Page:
Lagging of exposure with 20 years gave significant tests of trend for all exposure factors except quartz (table 4). With 10 years lag of exposure, the results did not differ from the non-lagged analyses (not shown in table). The indicator of exposure to asbestos showed no association to lung cancer incidence (not shown in table). The ‘Jahr’ model with time-weighing of exposure did not give increasing risk estimates with increasing exposure levels (not shown in table). When a clearance factor assuming 10 year's half-life was added to the model,14 an exposure–response association was seen with cristobalite exposure, but no significant test of trend (not shown in table).
In Poisson regression models using log-transformed cumulative exposure, the effect estimates of the other exposure factors were substantially reduced when cristobalite was added to the model (table 5). Adding cristobalite to a model already including SiC gave a significant likelihood ratio test, indicating a stronger effect from cristobalite. The effect estimate of cristobalite, on the other side, was somewhat reduced, and no longer significant when fibre was included in the model. Adding fibres in a model already including SiC reduced the effect estimate of SiC and gave a significant likelihood ratio test, but somewhat weaker than cristobalite. Quartz was not included in this model because of the high correlation with cristobalite (rPearson=0.84) introducing collinearity. With quartz in the model the effect estimates of both cristobalite and fibre increased considerably, whereas the effect estimate of quartz was reduced to about 0.5, indicating that the effect of both fibre and cristobalite was stronger that the effect of quartz.
We have, in this cohort of SiC workers, documented a 2–3 times increased risk of lung cancer associated with the highest level of cumulative exposure to all the investigated exposure factors. Applying a 20-year lag of exposure, significant exposure response trends were observed for all exposure factors except quartz. When two or more exposure factors were included in a Poisson model, lung cancer risk was most strongly associated with cristobalite exposure. An association with exposure to SiC fibres was also demonstrated, but this association was less marked than the cristobalite association. Exposure to quartz and SiC dust seemed to be of less importance.
Crystalline silica from occupational sources is classified as carcinogenic to humans (Group 1) by the International Agency for Research on Cancer 1997.4 As pointed out by McDonald and Cherry,17 several of the studies showing an excess of lung cancer associated with crystalline silica exposure were conducted in manufacturing industries, entailing high temperature processes. Cristobalite is a high temperature crystalline silica polymorph. In vivo studies have shown that cristobalite produces a more rapidly developing pulmonary fibrosis18 19 and is cleared less effectively from the airways20 than quartz. Cristobalite exposure, however, is relatively infrequent in epidemiological studies, as cristobalite is a result of quartz heating, and thus limited to special industries. Some of the epidemiological studies giving the strongest evidence for an association between crystalline silica exposure and lung cancer are studies from the diatomaceous earth industry, where cristobalite is the most abundant crystalline silica polymorph.21 The highest exposed workers in our study had cumulative respirable cristobalite exposure estimates of 0.093–2.7 mg × years/m3, whereas the mean intensity of respirable cristobalite exposure in the furnace hall before 1960 was estimated to have been 0.074 mg/m3. Very few other studies have reported the levels of exposure to cristobalite. Rafnsson and Gunnarsdóttir reported respirable cristobalite exposure levels of 0.03–0.7 mg/m3 in the Icelandic diatomaceous earth industry, but did not report cumulative exposure levels.22 Rice et al reported mean cumulative levels of 2.2 mg × years/m3 respirable crystalline silica (maximum cumulative level 63 mg × years/m3) in the diatomaceous earth industry.23 Compared with these two studies, the historical cristobalite exposure levels estimated in our study was relatively low. Due to high correlation between cristobalite and quartz estimates, it was not possible in this study to separate the effect of quartz from the effect of cristobalite. However, it seems clear that cristobalite was the stronger factor of the two.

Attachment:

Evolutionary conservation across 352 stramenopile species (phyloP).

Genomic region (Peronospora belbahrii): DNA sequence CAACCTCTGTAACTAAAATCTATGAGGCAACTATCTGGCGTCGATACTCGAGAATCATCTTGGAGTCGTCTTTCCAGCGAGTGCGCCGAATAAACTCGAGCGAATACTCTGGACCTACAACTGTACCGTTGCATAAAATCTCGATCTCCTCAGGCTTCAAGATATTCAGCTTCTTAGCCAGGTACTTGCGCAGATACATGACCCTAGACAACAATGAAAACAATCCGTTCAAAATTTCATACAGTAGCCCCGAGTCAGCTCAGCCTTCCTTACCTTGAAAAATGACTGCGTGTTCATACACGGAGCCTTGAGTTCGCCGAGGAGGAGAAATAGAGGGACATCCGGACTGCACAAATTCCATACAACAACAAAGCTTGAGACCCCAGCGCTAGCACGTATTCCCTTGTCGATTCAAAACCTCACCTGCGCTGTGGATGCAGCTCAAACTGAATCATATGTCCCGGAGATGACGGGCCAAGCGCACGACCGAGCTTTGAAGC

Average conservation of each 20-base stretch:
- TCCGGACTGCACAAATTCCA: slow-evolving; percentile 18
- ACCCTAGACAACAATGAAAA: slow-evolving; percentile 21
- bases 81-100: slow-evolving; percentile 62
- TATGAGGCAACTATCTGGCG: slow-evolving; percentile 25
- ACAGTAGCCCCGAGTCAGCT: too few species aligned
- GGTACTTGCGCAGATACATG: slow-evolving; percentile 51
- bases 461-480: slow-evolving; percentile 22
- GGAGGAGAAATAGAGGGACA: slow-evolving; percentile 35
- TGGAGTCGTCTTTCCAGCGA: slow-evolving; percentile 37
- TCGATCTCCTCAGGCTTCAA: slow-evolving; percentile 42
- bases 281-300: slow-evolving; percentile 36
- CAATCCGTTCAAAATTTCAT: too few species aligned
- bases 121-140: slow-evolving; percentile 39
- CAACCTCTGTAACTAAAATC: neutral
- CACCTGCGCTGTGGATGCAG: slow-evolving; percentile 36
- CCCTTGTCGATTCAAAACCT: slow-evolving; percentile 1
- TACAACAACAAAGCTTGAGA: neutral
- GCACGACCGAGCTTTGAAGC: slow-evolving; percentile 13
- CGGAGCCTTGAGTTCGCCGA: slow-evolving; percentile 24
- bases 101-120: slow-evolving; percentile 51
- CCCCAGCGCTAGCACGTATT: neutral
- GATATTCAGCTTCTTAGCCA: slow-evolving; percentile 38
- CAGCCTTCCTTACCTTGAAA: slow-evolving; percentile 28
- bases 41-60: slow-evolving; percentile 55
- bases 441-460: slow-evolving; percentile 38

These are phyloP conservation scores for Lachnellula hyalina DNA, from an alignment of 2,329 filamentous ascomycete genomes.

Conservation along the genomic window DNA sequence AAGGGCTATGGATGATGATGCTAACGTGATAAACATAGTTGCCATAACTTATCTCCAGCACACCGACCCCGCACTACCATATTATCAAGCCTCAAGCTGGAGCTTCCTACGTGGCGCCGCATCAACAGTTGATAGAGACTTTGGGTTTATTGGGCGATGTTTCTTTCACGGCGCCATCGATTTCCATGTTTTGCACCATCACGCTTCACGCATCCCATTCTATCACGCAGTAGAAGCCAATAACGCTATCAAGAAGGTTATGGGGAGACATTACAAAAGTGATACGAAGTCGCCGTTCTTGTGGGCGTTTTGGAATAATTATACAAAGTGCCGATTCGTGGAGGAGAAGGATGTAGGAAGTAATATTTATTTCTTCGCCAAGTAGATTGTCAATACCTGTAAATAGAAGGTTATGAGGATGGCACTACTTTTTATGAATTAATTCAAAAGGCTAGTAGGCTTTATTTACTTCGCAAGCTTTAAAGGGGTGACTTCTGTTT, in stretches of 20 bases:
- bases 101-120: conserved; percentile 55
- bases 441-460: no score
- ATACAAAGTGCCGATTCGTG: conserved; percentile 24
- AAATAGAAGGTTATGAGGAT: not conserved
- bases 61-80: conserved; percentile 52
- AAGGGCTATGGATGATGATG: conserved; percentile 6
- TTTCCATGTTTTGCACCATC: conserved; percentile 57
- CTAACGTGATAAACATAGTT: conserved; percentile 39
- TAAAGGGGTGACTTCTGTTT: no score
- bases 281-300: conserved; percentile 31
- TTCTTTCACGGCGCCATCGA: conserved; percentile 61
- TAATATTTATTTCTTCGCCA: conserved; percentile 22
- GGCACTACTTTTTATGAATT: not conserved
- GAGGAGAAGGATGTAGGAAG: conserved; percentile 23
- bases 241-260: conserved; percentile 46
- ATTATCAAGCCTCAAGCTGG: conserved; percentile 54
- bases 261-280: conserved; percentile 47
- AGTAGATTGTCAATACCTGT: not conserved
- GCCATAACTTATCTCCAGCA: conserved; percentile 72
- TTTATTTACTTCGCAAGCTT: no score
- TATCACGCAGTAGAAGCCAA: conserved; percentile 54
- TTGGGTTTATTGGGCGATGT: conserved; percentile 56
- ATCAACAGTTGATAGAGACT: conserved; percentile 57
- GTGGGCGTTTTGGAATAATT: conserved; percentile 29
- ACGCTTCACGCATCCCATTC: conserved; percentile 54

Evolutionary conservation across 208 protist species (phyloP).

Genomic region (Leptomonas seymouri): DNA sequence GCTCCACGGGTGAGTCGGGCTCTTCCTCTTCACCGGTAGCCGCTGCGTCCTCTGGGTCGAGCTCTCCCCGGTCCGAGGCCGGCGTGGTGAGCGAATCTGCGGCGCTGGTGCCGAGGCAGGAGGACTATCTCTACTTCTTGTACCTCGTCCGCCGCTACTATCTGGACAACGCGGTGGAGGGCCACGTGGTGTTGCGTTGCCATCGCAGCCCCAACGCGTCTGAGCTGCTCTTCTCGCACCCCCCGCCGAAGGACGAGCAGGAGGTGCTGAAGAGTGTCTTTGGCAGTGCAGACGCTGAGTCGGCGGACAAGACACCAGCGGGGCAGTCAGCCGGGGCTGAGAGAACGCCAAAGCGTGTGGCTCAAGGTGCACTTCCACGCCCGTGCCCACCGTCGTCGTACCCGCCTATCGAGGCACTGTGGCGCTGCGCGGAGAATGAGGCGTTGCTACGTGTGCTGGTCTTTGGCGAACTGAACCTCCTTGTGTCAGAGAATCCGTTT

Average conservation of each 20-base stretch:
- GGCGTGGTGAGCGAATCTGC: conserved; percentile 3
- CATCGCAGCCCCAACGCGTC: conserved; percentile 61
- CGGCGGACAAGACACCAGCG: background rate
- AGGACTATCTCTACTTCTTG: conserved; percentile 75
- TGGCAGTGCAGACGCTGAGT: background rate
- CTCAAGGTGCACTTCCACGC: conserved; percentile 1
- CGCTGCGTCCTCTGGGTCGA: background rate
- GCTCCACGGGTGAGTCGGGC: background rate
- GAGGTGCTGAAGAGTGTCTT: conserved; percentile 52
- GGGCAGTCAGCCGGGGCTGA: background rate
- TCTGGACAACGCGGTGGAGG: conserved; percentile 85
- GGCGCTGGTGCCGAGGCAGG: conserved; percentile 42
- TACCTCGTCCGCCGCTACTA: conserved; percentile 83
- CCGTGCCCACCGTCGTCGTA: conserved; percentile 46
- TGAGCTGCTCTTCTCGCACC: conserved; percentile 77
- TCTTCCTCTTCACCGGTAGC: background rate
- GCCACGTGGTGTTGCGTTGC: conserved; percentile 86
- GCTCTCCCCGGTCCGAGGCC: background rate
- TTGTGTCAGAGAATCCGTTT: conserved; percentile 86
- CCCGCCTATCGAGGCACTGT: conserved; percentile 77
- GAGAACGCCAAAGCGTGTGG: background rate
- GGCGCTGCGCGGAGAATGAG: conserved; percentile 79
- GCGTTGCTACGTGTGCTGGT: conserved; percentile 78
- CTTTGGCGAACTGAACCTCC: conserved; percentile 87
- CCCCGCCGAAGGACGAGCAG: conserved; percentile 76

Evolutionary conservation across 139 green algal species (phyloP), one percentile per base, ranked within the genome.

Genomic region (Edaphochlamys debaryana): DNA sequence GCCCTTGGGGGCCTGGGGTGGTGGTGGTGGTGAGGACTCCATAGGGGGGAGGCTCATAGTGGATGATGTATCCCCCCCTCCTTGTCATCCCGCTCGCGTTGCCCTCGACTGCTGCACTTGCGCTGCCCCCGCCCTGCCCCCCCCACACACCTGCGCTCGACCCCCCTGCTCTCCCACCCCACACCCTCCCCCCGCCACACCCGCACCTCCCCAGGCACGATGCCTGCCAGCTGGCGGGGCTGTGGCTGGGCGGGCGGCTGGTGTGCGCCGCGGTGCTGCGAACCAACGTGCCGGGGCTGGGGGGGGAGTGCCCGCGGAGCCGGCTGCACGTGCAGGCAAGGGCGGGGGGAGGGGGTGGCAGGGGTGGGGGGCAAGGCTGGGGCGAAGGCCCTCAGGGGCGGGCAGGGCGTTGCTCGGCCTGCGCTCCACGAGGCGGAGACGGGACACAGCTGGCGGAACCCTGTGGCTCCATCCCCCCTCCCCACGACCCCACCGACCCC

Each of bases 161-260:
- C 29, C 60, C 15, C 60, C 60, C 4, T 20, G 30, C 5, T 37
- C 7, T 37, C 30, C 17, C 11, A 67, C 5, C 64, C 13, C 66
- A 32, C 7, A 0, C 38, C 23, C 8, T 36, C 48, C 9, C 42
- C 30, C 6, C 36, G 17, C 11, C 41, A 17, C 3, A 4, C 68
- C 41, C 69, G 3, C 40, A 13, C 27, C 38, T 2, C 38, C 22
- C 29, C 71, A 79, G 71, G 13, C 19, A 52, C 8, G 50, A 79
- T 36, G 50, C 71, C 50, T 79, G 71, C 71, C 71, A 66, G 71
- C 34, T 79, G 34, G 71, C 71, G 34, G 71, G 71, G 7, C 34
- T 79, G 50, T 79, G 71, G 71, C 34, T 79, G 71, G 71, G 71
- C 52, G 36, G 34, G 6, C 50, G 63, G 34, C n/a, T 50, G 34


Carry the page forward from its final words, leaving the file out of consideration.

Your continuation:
Since SiC fibres (whiskers) were introduced as strengthening material in ceramics, several in vivo and in vitro studies have been performed in order to determine the toxicological importance of these fibres. This interest was amplified after SiC fibres were discovered as part of the working atmosphere in the furnace hall of the SiC producing industry.9 So far, studies have shown that SiC fibres have similarities with asbestos fibres, both with respect to direct cell toxicity5 24 and with respect to biopersistence.25 The results of the previous Norwegian SiC lung cancer study indicated that there could be an exposure–response association with SiC fibres, but the exposure data were too sparse to draw any firm conclusions.3 In the exposure assessment study which forms the basis of the JEM, SiC fibres were measured in parallel with total dust, giving job group specific estimates of SiC fibre exposure relative to total dust exposure.11 Although fibres had a stronger association with lung cancer than quartz and SiC, this effect was somewhat reduced when cristobalite was included in the multivariate model. However, the effect estimate (IRR) of SiC fibres after inclusion of cristobalite and SiC particles in a multivariate model was still 1.3, and we cannot from this study exclude an effect of SiC fibre exposure on lung cancer incidence.